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Florida history, culture, wildlife, fiction, and other topics.
The New Deal sought to restore national economic strength in part by reallocating resources and restructuring local landscapes. Few parts of the country were transformed as significantly as South Florida. Blurring the traditional disciplinary boundaries of design history and political science, the contributors to The New Deal in South Florida explore the impact of a wide variety of New Deal projects on the region. They examine letters and photographs--many never before published--public murals, housing, parks, and architectural and community design. Heavily illustrated, this book offers historians and enthusiasts of Florida history a unique perspective on South Florida's growth during the 1930s. It reveals how Coral Gables, Miami Beach, Miami, and other communities were permanently altered by the impact of New Deal programs. It also reveals hidden gems of architecture and visual art that still exist today. Editors John Stuart and John Stack's work highlights the importance of New Deal projects to the area's development into one of the nation's premier urban districts and tourist destinations.
Discover Florida, with its unique geography and exciting history--from ancient gold to modern real estate speculation--by journeying along its highways. Beginning with a chronology and succinct account of Florida's spectacular development, then an account of the rise of the major cities, Florida History from the Highways takes you throughout the state, pointing out the fascinating events that occurred at locations along the way. you'll travel through changing times and landscapes and emerge filled with new appreciation for what has made Florida the colorful place it is today.
The story of Highway A1A--running north to south along 500 miles of famous Florida coastline--and its crucial role in the historic settlement and the future of a state adapting to 21st century demands. Highway A1A: Florida at the Edge is more than an insightful guide to the cities and towns along Florida's Atlantic coast. It is also the dramatic story of how tourism begat development, how development begat sprawl, and how this coastal corridor, almost out of the blue, created Florida's original year-round residential downtowns with the power to transform how Floridians live and how the world vacations in the Sunshine State.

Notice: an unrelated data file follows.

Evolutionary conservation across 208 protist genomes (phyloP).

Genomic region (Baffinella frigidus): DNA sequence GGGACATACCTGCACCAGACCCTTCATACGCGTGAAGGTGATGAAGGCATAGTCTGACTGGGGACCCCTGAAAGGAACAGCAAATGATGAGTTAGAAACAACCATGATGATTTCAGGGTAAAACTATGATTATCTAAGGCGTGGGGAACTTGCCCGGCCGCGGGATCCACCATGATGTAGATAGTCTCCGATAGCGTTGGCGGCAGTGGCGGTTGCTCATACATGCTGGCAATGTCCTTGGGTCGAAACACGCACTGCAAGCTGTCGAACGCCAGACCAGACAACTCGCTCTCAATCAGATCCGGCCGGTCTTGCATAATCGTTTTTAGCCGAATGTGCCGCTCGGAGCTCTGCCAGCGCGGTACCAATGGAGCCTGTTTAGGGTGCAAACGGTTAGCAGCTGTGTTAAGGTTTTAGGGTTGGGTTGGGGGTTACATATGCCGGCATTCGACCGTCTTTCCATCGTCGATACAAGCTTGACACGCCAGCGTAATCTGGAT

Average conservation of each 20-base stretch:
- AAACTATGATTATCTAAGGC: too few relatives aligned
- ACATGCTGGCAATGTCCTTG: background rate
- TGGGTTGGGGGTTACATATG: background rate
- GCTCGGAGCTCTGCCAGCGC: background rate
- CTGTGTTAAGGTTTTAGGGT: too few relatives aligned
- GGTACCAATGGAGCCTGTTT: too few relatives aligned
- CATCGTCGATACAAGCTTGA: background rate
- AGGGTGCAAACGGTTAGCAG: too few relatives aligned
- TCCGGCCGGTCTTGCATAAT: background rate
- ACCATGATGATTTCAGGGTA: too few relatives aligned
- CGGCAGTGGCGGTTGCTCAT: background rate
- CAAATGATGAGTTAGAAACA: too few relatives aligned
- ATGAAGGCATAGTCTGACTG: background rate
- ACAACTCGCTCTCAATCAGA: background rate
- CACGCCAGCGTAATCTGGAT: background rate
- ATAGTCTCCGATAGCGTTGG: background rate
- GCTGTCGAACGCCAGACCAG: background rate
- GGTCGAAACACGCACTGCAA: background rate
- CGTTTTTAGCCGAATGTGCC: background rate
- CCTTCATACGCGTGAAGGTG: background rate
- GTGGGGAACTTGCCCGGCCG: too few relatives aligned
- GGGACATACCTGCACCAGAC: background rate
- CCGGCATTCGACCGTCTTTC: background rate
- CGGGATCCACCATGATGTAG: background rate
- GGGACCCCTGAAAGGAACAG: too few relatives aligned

Internationally publicized as the happiest place on earth decades before Disney arrived, the Sunshine State experienced a brief and wondrous economic boom in the mid-1920s. Entrepreneurs and real estate developers became overnight millionaires as they created luxury seaside resorts, golfing communities and country clubs. Greats, near greats, the famous, the infamous, movie stars, politicians, athletes, ne'er-do-wells, preachers, foreign royalty, con artists, educators, labor leaders, union members, every element of American and world society flocked to the Pleasure Paradise of the World. Florida was a perpetual motion machine, destined to go on forever. But in 1926, small bank failures led to panic, the new federal income tax law led to bankruptcy and a series of hurricanes decimated the tourist trade. Florida's great boom had gone bust, not to recover until World War II. However, Floridians remained optimistic that the sun of prosperity would rise again.
Traces the development of Florida railroads, from the first, tentative lines in the 1830s, through the boom of the 1880s, to the maturity of the railroad system in the 1920s. This title examines the decline of the industry, as the automobile rose to prominence in American culture and lines were abandoned or sold for hiking trails and green spaces.